But communication isn't just about regular catch ups. If an employee uses identity-first language, you should as well. This means understanding their conditions and supporting their specific needs.

Remember, employees legally don't need to mention their neurodiverse conditions to you. So, make your staff aware of what support you can provide to help better their working conditions.

an older employee working on a laptopan older employee using a laptop

End stigma on mental health conditions

Many people lack a clear idea for what neurodiversity is.

People assume it's linked to mental illnesses or learning disabilities. This type of misunderstanding can lead to negativities or ignorance around neurodiversity conditions.

As an employer, you must help end stigma around mental health. Inform all employees about the correct meaning of the term neurodiversity and what it involves.

In the end, it'll help build a better understanding of neurodiverse employees. And help them collaborate with their co-workers in harmony.

Offer neurodiversity training to managers

One of the best ways to promote neurodiversity is by communicating with your line managers.

You should offer them education on neurodiversity and training so they can better understand the conditions better.

Managers can help anyone with a disability on a daily basis. They should also eliminate any cases of bullying towards neurodiverse workers.

Improve personal well-being

As an employer, you're not expected to heal their condition. But you do have a legal duty of care for employees.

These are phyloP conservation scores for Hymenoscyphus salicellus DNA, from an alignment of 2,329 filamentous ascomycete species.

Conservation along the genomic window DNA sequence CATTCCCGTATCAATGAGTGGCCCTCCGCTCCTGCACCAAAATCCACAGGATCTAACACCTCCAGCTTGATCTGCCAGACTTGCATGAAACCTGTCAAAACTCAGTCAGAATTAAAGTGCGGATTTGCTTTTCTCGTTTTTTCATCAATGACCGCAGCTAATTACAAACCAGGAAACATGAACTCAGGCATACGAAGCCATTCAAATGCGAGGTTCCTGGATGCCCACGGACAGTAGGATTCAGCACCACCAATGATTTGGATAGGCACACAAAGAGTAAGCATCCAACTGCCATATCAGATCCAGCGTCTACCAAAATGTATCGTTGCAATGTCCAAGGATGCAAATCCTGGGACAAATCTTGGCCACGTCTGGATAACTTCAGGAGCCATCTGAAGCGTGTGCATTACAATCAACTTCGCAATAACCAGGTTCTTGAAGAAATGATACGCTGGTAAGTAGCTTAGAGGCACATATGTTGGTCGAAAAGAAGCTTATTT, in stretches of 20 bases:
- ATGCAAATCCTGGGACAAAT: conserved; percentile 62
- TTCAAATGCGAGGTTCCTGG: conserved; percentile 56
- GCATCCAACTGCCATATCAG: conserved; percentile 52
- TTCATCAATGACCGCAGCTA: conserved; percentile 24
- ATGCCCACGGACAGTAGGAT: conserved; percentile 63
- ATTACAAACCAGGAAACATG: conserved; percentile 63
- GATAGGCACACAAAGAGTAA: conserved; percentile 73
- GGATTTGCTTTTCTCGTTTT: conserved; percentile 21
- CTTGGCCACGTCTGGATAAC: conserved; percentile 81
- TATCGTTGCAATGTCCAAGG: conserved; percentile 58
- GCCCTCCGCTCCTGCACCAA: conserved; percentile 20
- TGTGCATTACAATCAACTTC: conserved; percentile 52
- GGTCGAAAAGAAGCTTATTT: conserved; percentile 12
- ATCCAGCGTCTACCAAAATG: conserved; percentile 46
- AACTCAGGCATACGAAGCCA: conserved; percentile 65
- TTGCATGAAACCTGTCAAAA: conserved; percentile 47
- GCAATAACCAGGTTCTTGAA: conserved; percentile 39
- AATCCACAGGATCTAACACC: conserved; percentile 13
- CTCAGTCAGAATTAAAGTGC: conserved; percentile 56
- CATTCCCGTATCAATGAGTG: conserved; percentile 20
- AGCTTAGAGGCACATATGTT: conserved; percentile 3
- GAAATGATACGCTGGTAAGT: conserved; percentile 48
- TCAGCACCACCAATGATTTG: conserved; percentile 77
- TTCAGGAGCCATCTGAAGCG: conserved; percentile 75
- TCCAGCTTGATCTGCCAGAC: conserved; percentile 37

You should safeguard employees with social challenges or neurodiverse conditions. A great way to do this is by improving their personal well-being.

For example, offer them medical referrals, in-person counselling, and employee assistance programmes (EAPs). Talk to them about how you can help make their work-life easier.

In the end, employees will feel valued and respected. And employers are rewarded with higher retention, output, and business revenue.

Use their skills for business success

Neurodivergent employees prosper in environments that promote their strengths. To achieve this, you can grow business success by using their skills.

For example, employees with ADHD strive in dynamic, face-paced workplaces. To use their skills, encourage them to take on multiple tasks. It'll help them remain focused and keep their 'brain' active.

For those who struggle with multi-tasking, provide short regular breaks. This can help break up their day and work more efficiently.

You can also offer flexible start and end times to anyone with time-management issues. By eliminating struggles, employees can focus on completing their tasks to the best of their ability.

a group of diverse employees taking a break

Get expert advice on neurodiversity with Croner

Every employer must work to support neurodiversity at work. Whether they're autistic or have ADHD, encourage the idea of individuality in the workplace.

Without the right support, neurodiverse employees may feel isolated and alienated from their colleagues. This could mean that you end up losing staff - along with their respect and loyalty.

Croner offers expert advice on neurodiversity. From initiating changes to equal opportunities, our HR advisors are here to help.

Have questions about neurodiverse employees? Speak to a Croner expert for HR or employment law advice today on 0800 470 2755.

About the Author

Fiona Burns

Fiona Burns has practical experience in Health & Safety and Risk Management having worked for major insurer prior to joining Croner.

She has gained extensive helpline experience offering competent advice and timely support to large number of clients, in various industries and at all levels.  Completed the NEBOSH General Certificate, also passed NEBOSH Environmental Diploma Unit A, (IOSH Managing Environmental responsibilities). NEBOSH Fire and Risk Management Certificate, FPA Advance Fire Training, NCRQ Diploma – Distinction currently completing IPD and volunteering for Community project in Atherstone also as a Dementia support worker with CWPT.


Fiona Burns